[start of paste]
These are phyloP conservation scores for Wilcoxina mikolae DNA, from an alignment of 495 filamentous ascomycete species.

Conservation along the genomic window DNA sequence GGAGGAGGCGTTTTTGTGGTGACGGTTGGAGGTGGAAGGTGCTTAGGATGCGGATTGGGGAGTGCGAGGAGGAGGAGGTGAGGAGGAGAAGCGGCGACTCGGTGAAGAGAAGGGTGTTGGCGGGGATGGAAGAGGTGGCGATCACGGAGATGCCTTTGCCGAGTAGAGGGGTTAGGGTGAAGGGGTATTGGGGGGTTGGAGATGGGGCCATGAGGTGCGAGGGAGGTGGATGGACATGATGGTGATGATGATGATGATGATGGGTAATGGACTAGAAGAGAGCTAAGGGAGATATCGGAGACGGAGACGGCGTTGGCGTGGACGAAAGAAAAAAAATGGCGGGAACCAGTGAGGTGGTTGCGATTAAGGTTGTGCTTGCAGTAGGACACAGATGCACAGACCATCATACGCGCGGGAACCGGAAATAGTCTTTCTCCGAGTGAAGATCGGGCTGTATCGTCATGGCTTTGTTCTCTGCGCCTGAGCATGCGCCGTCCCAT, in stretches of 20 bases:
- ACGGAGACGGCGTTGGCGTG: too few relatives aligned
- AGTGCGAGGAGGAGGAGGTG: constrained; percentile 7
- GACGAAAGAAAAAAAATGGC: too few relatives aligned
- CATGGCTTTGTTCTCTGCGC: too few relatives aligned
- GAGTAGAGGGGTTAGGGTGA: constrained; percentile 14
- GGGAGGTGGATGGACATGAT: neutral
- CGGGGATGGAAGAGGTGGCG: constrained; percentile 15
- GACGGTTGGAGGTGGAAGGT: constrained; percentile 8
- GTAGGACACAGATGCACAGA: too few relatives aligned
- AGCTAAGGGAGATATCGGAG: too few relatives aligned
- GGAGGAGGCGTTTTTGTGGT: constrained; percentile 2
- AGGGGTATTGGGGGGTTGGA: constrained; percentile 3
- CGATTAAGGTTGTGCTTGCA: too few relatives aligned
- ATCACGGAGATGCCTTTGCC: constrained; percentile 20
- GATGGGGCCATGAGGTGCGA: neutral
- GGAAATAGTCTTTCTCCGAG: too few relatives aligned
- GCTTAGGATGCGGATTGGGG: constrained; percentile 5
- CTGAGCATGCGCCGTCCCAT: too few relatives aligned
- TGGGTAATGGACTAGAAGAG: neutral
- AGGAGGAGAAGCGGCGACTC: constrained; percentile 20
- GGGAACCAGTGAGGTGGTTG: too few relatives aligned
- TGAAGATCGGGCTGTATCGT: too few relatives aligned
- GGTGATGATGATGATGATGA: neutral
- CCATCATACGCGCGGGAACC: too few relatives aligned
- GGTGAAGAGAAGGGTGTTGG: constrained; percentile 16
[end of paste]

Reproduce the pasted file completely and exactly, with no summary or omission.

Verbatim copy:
These are phyloP conservation scores for Wilcoxina mikolae DNA, from an alignment of 495 filamentous ascomycete species.

Conservation along the genomic window DNA sequence GGAGGAGGCGTTTTTGTGGTGACGGTTGGAGGTGGAAGGTGCTTAGGATGCGGATTGGGGAGTGCGAGGAGGAGGAGGTGAGGAGGAGAAGCGGCGACTCGGTGAAGAGAAGGGTGTTGGCGGGGATGGAAGAGGTGGCGATCACGGAGATGCCTTTGCCGAGTAGAGGGGTTAGGGTGAAGGGGTATTGGGGGGTTGGAGATGGGGCCATGAGGTGCGAGGGAGGTGGATGGACATGATGGTGATGATGATGATGATGATGGGTAATGGACTAGAAGAGAGCTAAGGGAGATATCGGAGACGGAGACGGCGTTGGCGTGGACGAAAGAAAAAAAATGGCGGGAACCAGTGAGGTGGTTGCGATTAAGGTTGTGCTTGCAGTAGGACACAGATGCACAGACCATCATACGCGCGGGAACCGGAAATAGTCTTTCTCCGAGTGAAGATCGGGCTGTATCGTCATGGCTTTGTTCTCTGCGCCTGAGCATGCGCCGTCCCAT, in stretches of 20 bases:
- ACGGAGACGGCGTTGGCGTG: too few relatives aligned
- AGTGCGAGGAGGAGGAGGTG: constrained; percentile 7
- GACGAAAGAAAAAAAATGGC: too few relatives aligned
- CATGGCTTTGTTCTCTGCGC: too few relatives aligned
- GAGTAGAGGGGTTAGGGTGA: constrained; percentile 14
- GGGAGGTGGATGGACATGAT: neutral
- CGGGGATGGAAGAGGTGGCG: constrained; percentile 15
- GACGGTTGGAGGTGGAAGGT: constrained; percentile 8
- GTAGGACACAGATGCACAGA: too few relatives aligned
- AGCTAAGGGAGATATCGGAG: too few relatives aligned
- GGAGGAGGCGTTTTTGTGGT: constrained; percentile 2
- AGGGGTATTGGGGGGTTGGA: constrained; percentile 3
- CGATTAAGGTTGTGCTTGCA: too few relatives aligned
- ATCACGGAGATGCCTTTGCC: constrained; percentile 20
- GATGGGGCCATGAGGTGCGA: neutral
- GGAAATAGTCTTTCTCCGAG: too few relatives aligned
- GCTTAGGATGCGGATTGGGG: constrained; percentile 5
- CTGAGCATGCGCCGTCCCAT: too few relatives aligned
- TGGGTAATGGACTAGAAGAG: neutral
- AGGAGGAGAAGCGGCGACTC: constrained; percentile 20
- GGGAACCAGTGAGGTGGTTG: too few relatives aligned
- TGAAGATCGGGCTGTATCGT: too few relatives aligned
- GGTGATGATGATGATGATGA: neutral
- CCATCATACGCGCGGGAACC: too few relatives aligned
- GGTGAAGAGAAGGGTGTTGG: constrained; percentile 16